This Week’s Good Reads (Week of September 8)

SAGindie — Friday, September 12th, 2014

This week brought us much ballyhoo from the Toronto International Film Festival (or “TIFF” as the kids say). Films premiered. Rights were sold. Actors were acclaimed. Festival employees were (no doubt) polite. But what else was happening in the film world this week? Drop on by and have your way with these links.

 

Good Reads for the week of September 8, 2014

What The Economics Of Snowpiercer Say About The Future Of Film (via Dorothy Pomerantz for Forbes)
Turns out people are willing to watch a niche sci-fi film from the comfort of their own homes. Nerds!

This Perfect Poster Is Dear White People in a Nutshell (via Kyle Buchanan for Vulture)
Even better than the poster art? The story about the artist.

This 14-Year-Old Wrote And Directed A Horror Film, And Now She Has A Trailer To Prove It (via Amanda Scherker for The Huffington Post)
She’s like the Doogie Howser of slasher films. (Turn that into a pilot, ABC Family!)

The iPhone 6′s New Camera Could Forever Change Filmmaking (via Angela Watercutter for Wired)
Your obligatory “new iPhone” story… (P.S. “Angela Watercutter” is a badass name).

Hey, Risk-Taking Filmmakers! There’s A New Distribution Company Looking For You (via Pamela Miller for Film Independent)
Now all those experimental films shot on iPhones by 14-year-olds have an outlet.

Iconic Film Company Orion Pictures Returns After 15 Years (via Germain Lussier for Slashfilm)
Yep, the studio that brought you The Terminator and RoboCop is back. Mmmm, simmer in that ’80s nostalgia.

 

In case you were ignoring us (aka blatant self-promotion)

Filmmaker Interview: Jill Soloway, creator of Transparent (via SAGindie)
Jill Soloway is a cool-ass lady, and her new show is great. Read It. Stream It. You Won’t Regret It.

 
How ’bout you? Read anything good this week?

 
——

If you’re an independent filmmaker or know of an independent film-related topic we should write about, email blogadmin@sagindie.org for consideration.

This Week’s Good Reads (Week of September 1)

SAGindie — Friday, September 5th, 2014

Coming off a holiday weekend, maybe you were in too much of a hungover haze to do some deep reading on the film industry. Not to worry, because we’ve compiled some of the week’s most interesting reads for you to peruse at your alcoholic convenience.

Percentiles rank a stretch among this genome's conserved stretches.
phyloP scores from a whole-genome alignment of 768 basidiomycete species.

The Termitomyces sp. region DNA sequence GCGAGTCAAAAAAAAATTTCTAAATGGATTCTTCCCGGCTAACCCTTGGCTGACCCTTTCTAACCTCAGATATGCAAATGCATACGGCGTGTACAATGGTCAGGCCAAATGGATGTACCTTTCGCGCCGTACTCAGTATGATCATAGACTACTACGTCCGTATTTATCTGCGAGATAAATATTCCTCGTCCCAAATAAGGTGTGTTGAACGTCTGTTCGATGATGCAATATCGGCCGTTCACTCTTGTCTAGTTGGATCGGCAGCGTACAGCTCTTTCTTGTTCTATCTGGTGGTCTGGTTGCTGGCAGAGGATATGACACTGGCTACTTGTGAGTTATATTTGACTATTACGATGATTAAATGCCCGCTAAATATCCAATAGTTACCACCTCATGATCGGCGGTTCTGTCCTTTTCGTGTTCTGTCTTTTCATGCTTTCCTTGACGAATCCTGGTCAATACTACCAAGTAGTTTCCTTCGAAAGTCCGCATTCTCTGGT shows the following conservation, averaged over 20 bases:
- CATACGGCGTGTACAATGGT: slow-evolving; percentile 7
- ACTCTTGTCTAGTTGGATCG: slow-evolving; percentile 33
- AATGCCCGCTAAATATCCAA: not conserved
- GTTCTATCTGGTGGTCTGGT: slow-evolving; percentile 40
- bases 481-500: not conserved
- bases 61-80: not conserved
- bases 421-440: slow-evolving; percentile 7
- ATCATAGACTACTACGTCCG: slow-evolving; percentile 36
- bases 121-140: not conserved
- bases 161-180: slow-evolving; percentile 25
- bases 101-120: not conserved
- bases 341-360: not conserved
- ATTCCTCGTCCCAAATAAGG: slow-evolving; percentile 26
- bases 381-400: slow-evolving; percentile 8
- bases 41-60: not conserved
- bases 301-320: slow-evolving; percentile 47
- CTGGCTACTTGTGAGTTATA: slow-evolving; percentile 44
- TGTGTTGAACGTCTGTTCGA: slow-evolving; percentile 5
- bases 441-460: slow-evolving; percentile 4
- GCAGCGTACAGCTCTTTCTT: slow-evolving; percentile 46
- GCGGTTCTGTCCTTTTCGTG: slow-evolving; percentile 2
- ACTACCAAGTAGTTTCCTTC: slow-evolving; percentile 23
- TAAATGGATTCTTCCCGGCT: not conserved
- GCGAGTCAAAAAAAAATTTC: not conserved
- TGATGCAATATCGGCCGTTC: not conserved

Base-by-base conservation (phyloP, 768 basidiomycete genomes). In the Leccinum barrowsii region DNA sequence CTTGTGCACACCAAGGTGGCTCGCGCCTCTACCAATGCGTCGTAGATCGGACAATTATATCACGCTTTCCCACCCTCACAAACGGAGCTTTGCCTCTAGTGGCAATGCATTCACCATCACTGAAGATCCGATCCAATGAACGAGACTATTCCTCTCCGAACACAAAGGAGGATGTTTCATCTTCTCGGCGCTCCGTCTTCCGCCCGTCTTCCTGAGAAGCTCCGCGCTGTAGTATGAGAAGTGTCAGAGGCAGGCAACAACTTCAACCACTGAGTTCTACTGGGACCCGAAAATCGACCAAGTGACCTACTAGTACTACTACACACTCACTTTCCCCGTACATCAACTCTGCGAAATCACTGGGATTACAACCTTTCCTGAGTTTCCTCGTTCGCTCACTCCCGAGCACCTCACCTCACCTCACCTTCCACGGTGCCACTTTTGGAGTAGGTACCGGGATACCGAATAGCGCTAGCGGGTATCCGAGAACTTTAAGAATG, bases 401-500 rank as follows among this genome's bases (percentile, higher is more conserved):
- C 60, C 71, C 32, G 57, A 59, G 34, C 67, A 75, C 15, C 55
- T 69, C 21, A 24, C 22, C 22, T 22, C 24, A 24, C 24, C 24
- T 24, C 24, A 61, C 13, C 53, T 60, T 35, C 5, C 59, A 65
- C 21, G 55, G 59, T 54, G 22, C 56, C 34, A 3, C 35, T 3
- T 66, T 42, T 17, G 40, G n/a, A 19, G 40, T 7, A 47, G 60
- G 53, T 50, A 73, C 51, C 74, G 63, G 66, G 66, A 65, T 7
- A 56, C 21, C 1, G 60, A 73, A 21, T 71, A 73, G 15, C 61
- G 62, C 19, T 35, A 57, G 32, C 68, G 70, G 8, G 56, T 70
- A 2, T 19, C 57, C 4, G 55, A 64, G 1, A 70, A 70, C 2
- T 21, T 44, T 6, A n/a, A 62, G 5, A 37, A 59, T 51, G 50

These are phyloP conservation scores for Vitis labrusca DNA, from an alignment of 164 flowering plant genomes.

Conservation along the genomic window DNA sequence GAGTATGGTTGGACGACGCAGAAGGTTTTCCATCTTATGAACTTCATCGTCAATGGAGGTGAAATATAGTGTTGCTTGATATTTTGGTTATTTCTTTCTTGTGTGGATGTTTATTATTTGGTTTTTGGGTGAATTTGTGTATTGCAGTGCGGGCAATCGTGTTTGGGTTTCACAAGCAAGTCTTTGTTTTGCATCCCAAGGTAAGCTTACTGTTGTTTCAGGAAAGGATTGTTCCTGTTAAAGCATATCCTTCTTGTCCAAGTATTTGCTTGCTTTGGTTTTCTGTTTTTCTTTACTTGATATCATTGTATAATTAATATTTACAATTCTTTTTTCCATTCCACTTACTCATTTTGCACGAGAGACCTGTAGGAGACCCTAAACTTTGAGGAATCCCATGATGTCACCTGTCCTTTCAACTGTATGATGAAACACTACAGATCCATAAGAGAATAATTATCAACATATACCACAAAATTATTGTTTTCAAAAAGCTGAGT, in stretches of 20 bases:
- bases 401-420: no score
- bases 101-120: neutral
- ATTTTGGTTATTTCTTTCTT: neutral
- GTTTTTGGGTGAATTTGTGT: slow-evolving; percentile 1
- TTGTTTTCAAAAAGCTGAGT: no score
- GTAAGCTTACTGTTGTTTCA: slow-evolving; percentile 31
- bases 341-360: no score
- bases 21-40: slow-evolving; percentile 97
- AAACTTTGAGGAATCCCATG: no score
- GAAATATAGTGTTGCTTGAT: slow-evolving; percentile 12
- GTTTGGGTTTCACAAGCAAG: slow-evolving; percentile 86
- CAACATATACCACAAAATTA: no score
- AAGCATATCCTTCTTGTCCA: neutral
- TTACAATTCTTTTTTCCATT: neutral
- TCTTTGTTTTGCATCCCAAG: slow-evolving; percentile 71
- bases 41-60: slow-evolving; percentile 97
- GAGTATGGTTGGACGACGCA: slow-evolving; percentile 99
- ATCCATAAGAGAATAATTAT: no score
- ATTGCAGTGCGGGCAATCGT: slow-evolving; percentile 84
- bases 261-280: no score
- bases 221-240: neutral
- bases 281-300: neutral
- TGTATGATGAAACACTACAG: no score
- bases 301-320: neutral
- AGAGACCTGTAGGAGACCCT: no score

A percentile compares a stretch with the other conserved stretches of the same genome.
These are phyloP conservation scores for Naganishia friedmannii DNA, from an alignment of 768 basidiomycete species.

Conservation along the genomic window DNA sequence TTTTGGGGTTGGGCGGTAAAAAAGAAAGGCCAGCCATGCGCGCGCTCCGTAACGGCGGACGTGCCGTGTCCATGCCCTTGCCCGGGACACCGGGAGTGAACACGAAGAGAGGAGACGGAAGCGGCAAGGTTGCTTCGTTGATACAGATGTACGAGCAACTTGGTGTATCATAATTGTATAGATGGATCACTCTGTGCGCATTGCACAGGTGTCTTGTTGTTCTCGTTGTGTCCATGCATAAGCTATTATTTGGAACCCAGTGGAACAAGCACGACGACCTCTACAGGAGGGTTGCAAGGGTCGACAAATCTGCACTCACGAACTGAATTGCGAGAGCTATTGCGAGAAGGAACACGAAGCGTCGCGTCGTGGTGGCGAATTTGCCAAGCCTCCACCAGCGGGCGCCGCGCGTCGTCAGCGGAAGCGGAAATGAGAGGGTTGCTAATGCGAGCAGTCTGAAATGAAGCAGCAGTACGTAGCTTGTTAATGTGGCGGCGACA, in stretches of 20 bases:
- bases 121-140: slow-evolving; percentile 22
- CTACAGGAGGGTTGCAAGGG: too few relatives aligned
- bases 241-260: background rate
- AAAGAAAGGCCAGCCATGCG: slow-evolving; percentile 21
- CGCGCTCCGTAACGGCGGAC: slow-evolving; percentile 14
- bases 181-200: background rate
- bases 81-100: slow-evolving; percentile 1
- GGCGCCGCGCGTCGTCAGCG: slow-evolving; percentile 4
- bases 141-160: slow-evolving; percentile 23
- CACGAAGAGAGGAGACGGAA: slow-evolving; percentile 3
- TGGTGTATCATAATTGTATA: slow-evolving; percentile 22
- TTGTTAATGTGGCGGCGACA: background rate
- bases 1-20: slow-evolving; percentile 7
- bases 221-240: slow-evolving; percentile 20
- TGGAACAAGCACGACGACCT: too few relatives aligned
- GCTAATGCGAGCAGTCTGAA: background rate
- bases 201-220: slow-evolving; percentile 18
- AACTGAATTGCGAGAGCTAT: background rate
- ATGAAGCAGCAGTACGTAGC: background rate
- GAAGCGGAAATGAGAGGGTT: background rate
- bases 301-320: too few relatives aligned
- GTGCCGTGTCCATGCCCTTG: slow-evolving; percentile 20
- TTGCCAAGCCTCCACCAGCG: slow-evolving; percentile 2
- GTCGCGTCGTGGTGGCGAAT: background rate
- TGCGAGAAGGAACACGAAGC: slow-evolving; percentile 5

Good Reads for the week of September 1, 2014

How NOT to Negotiate a Distribution Deal (via Peter Broderick for Film Independent)
Some pointers on how to not screw yourself while selling your film.

Directors Like ‘Whiplash’s’ Damien Chazelle Drum Up Attention With Short Films (via Peter Debruge for Variety)
How short films can act as a launching pad for a feature-filmmaking career.

A Love Story: His and Hers and Theirs (via Larry Rohter for The New York Times)
How a first-time director is coming out of the gate with a three-part film starring Jessica Chastain and James McAvoy.

FilmDrunk Has Arrived At TIFF! 10 Films We’d Like To See (If They’ll Let Us) (via Vince Mancini for FilmDrunk)
Skip to the bottom section, where Mancini explains what it’s like to cover a prestigious film festival for a “less-than-prestigious” website. Unless you count dick jokes as prestige, which I often do.

The Movie Press’ Oscar Obsession Is Ruining Fall Film Festivals for Everyone (via Jason Bailey for Flavorwire)
Which campaign will kick off first, Clinton 2016 or Boyhood 2015?

The long cons of Rian Johnson (via Nathan Rabin for The Dissolve)
A look back at Johnson’s breakout film Brick and his under-appreciated follow-up The Brothers Bloom.

 

In case you were ignoring us (aka blatant self-promotion)

SAGindie’s September Movie Picks (via SAGindie)
It’s right there in the title.

RSVP for our Low Budget Contract Workshop on September 11 in NY and LA (via SAGindie)
Come get educated.

 
How ’bout you? Read anything good this week?

 
——

If you’re an independent filmmaker or know of an independent film-related topic we should write about, email blogadmin@sagindie.org for consideration.

SAGindie’s SEPTEMBER MOVIE PICKS

SAGindie — Monday, September 1st, 2014

skeleton twins

Ah, September movies. Too late for summer blockbusters, too early for prestige awards bait. A weird mishmash of genres that nobody knows what to do with. A month where films as varied as Crocodile Dundee, The Good Son, The River Wild, Once Upon a Time in Mexico, and Hotel Transylvania can all hold the #1 box office slot. So with superheroes in hibernation until spring, and the Weinstein Oscar machine idle until November, the SAGindie staff looks ahead at our most anticipated movies coming out this September.

——
 

Darrien’s Picks: